I just came across an interesting article reporting on new evidence suggesting that eating peppers substantially reduces the risk of getting Parkinson's disease. It mentioned, in passing, that it is well established that smoking anti-correlates with getting Parkinson's.
The observation that smokers have a lower risk for PD has been "consistently reported in more than 60 epidemiological studies," Honglei Chen, MD, PhD, from the National Institute of Environmental Health Sciences, Research Triangle Park, North Carolina, who wasn't involved in the study, told Medscape Medical News.
The link between smoking and peppers is that both tobacco and vegetable peppers are in the same vegetable family (Solanaceae) and that pepper contain small amounts of nicotine.
The information about peppers is more relevant to me than the information about smoking, since smoking has enough negative effects to make it quite unlikely I will start doing it—although I have played with the idea of trying one of the smoking substitutes, such as a nicotine patch or an eCigarette, to see if I like the effects. But the information about smoking is more interesting, precisely because the fact that I was not aware of it is evidence of a problem with the mechanisms by which information reaching me gets filtered.
Assuming that the quote from Chen correctly reports the evidence—a quick google suggests it does, and that the effect is substantial—it is surely relevant to the question of whether people ought to smoke, a positive effect, possibly a substantial one, to set against the well established negative health effects. So why has it not been widely reported, at least widely enough so that I would have heard of it? Why does it only appear as a passing comment in a news story about something else?
My guess is that it is for the same reason that the evidence that moderate alcohol consumption is good for you is not widely known, a point I discussed here about a year ago. It is widely, and I think correctly, believed that smoking is bad for you. Hence publicizing evidence against that belief, evidence that in at least one important respect smoking is good for you, amounts to supporting the bad guys, which very few people, whether scientists or journalists, want to do. The result is a sort of informal and unofficial censorship, a filtering of the information that reaches the public to make the case for whatever the conventional view is look stronger than it is.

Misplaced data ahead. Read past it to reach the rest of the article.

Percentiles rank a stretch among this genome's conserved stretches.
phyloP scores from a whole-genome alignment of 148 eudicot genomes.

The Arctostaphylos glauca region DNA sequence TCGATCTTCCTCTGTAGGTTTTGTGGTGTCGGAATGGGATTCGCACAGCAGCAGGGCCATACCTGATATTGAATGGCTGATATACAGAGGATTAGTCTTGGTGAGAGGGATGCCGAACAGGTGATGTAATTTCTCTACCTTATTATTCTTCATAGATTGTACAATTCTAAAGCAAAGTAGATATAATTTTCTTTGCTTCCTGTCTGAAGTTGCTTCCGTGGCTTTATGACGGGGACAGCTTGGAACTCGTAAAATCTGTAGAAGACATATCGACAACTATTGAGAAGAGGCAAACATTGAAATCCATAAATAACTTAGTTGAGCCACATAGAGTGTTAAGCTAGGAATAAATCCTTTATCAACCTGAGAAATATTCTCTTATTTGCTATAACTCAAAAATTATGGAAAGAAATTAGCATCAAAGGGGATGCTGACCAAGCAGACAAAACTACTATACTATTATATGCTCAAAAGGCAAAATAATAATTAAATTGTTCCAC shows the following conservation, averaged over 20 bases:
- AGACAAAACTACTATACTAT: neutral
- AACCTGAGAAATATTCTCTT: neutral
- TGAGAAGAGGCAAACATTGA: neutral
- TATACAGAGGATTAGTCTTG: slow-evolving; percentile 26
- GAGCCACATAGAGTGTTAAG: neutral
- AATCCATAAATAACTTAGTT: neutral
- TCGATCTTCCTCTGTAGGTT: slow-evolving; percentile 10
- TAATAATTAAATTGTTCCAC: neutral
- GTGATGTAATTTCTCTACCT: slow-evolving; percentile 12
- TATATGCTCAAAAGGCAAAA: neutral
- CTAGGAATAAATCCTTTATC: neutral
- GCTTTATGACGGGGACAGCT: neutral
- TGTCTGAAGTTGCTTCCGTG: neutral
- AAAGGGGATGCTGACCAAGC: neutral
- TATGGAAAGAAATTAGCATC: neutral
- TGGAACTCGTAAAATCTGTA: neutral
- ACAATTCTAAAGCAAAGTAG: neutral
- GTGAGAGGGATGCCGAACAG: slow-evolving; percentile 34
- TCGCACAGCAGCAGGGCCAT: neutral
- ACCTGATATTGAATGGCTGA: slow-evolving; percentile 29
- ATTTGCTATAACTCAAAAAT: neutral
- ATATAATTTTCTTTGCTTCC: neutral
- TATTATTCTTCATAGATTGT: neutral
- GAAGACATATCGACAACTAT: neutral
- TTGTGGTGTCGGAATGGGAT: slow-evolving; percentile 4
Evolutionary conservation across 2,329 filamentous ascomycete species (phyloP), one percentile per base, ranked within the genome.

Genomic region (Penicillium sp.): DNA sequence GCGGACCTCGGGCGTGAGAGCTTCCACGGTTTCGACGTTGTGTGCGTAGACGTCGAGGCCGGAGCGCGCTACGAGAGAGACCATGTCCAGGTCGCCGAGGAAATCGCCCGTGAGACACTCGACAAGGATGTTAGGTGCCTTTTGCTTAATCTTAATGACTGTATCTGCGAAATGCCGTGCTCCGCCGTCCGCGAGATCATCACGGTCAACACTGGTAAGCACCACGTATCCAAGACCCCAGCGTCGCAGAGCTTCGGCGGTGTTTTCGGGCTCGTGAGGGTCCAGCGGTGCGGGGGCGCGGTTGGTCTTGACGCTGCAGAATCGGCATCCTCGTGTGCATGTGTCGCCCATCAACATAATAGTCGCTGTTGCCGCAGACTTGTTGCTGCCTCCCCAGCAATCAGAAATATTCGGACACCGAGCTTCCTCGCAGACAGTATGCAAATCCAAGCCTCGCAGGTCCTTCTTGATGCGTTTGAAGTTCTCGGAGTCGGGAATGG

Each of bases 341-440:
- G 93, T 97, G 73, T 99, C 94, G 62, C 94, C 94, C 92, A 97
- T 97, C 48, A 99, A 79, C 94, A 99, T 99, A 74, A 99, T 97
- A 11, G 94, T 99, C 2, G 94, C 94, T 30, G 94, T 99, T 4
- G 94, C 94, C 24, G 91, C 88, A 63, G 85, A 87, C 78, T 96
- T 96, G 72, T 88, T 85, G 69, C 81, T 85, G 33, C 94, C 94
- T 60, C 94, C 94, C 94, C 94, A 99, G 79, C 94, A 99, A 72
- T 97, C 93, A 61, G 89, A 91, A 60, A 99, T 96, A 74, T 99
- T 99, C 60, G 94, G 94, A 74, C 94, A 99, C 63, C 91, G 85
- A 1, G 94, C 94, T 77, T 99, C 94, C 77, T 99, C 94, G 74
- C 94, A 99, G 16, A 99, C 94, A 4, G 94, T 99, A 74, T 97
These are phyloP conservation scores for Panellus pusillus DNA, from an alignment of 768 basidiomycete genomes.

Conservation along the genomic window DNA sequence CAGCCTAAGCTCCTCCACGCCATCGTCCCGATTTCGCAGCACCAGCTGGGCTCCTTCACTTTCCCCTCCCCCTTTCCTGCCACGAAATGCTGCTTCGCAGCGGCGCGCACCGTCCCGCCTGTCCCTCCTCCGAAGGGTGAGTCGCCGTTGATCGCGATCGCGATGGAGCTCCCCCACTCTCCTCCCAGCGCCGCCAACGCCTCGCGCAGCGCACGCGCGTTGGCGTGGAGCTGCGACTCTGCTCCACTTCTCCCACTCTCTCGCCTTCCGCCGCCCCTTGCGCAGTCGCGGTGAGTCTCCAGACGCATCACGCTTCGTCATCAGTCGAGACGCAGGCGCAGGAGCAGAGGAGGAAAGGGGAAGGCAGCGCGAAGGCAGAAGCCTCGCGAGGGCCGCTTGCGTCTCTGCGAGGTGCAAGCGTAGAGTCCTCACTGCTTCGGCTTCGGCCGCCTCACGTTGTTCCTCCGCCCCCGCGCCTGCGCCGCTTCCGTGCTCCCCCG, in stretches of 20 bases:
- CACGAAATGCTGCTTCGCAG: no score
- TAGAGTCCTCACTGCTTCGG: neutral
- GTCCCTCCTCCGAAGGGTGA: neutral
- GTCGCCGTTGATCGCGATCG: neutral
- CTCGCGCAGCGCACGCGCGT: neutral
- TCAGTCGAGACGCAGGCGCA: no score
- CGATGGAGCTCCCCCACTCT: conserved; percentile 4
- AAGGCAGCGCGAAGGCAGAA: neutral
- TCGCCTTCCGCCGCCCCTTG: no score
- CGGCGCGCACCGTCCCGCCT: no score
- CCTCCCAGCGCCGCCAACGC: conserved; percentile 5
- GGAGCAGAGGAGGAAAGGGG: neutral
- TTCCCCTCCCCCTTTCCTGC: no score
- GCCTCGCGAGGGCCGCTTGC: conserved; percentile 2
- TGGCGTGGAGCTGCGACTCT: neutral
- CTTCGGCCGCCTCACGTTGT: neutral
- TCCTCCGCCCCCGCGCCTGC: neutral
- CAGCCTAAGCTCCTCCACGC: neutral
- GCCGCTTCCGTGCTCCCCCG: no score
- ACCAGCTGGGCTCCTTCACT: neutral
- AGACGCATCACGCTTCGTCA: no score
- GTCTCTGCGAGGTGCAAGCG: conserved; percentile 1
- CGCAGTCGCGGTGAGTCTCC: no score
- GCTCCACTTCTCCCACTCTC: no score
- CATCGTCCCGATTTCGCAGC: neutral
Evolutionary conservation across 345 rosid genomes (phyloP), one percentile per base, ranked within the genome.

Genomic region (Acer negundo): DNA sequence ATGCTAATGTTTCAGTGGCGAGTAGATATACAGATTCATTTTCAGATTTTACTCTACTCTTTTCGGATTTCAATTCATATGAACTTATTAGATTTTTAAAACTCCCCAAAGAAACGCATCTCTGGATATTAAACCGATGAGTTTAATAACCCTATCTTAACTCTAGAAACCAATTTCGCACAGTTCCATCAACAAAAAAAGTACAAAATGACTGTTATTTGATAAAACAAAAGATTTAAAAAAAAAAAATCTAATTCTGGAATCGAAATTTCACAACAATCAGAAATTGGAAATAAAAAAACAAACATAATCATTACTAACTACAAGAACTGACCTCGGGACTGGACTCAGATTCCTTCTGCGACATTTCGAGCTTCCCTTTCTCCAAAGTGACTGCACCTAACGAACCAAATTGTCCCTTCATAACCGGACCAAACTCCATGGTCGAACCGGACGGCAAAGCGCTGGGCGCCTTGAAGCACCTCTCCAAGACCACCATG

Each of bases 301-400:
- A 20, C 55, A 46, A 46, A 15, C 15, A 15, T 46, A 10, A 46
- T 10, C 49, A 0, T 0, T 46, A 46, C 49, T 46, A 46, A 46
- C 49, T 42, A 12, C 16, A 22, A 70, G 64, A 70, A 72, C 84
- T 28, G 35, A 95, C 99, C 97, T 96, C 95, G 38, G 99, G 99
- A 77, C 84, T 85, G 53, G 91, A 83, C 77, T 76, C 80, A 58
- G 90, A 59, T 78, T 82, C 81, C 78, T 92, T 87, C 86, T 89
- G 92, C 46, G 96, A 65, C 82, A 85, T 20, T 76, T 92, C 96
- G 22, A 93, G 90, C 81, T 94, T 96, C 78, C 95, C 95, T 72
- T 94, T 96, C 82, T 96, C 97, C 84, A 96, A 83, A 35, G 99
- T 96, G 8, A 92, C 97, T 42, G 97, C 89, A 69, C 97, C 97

In a previous post I expressed my skepticism about popular claims on the magnitude of the negative effect of second hand smoke. While I think those claims are bogus, my guess is that second hand smoke does have negative effects, since there is good evidence that smoking does. But ...
For a long time, opponents of nuclear testing argued that the resulting increase in background radiation increased the rate of cancer and birth defects, on the grounds that high levels of radiation were known to do so. The implicit assumption was that the negative effect was proportional to the dosage, that if a large amount of radiation had a substantial effect, a small amount had a proportionally smaller effect. As I understand the evidence, that assumption turned out not to be true, the standard counterexample being Denver. Because it is about a mile above sea level, the background level of cosmic radiation is higher than most other places people live, but rates of cancer and birth defects are not correspondingly elevated, indeed may not be elevated at all.
That suggests that human biology can deal with low levels of radiation, has problems only with high levels. Suppose that turns out to be true of the effect of tobacco smoke as well. From the same article:
"A few studies suggest that secondhand smoke might be associated with a reduced risk of PD, so that prompted us to look at another source of a relatively small amount of nicotine — foods in the same plant family as tobacco," [Dr. Searles Nielsen] added.
If it turns out that secondhand smoke does reduce the risk of Parkinson's and does not cause cancer, heart attacks, or other adverse effects associated with smoking, secondhand smoke might, aside from the unpleasant smell, be good for you. If so, even if the evidence turns out to be reasonably good, it may be a long time before you find out.